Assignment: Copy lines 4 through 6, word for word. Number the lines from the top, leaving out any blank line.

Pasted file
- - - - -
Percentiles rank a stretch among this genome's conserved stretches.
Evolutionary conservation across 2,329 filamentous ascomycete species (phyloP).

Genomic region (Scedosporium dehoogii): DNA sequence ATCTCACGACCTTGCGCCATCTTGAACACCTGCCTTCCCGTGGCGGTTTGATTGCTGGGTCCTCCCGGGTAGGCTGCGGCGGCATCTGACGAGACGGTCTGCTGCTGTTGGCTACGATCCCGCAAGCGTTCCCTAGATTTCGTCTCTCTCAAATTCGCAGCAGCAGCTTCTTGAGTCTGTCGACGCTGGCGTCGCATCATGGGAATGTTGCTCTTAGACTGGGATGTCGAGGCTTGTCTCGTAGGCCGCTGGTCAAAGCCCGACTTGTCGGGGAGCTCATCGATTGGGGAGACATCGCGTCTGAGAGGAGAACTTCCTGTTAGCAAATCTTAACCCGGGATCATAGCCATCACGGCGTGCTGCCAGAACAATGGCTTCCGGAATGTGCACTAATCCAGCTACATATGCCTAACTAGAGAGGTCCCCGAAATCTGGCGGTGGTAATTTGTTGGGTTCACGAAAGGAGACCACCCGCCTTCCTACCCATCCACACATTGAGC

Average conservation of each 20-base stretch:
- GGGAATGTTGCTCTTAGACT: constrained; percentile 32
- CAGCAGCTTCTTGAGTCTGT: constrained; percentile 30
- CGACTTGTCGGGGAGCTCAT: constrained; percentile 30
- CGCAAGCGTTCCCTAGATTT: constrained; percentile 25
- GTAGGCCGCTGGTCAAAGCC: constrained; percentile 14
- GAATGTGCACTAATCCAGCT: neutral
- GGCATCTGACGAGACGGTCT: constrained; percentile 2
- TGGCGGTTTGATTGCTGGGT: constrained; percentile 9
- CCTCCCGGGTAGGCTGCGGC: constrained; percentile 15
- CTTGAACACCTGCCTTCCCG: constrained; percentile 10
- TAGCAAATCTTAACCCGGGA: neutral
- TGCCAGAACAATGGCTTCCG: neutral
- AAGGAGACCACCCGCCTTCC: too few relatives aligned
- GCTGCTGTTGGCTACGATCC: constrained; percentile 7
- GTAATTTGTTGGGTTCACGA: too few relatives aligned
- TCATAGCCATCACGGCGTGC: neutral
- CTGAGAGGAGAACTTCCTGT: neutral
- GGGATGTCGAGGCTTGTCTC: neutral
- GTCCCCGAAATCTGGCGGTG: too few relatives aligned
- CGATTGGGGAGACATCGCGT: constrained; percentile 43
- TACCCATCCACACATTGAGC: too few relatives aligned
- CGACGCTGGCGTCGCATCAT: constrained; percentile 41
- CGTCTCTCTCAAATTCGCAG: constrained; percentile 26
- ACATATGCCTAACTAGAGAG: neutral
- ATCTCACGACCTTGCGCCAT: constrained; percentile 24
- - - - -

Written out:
Average conservation of each 20-base stretch:
- GGGAATGTTGCTCTTAGACT: constrained; percentile 32
- CAGCAGCTTCTTGAGTCTGT: constrained; percentile 30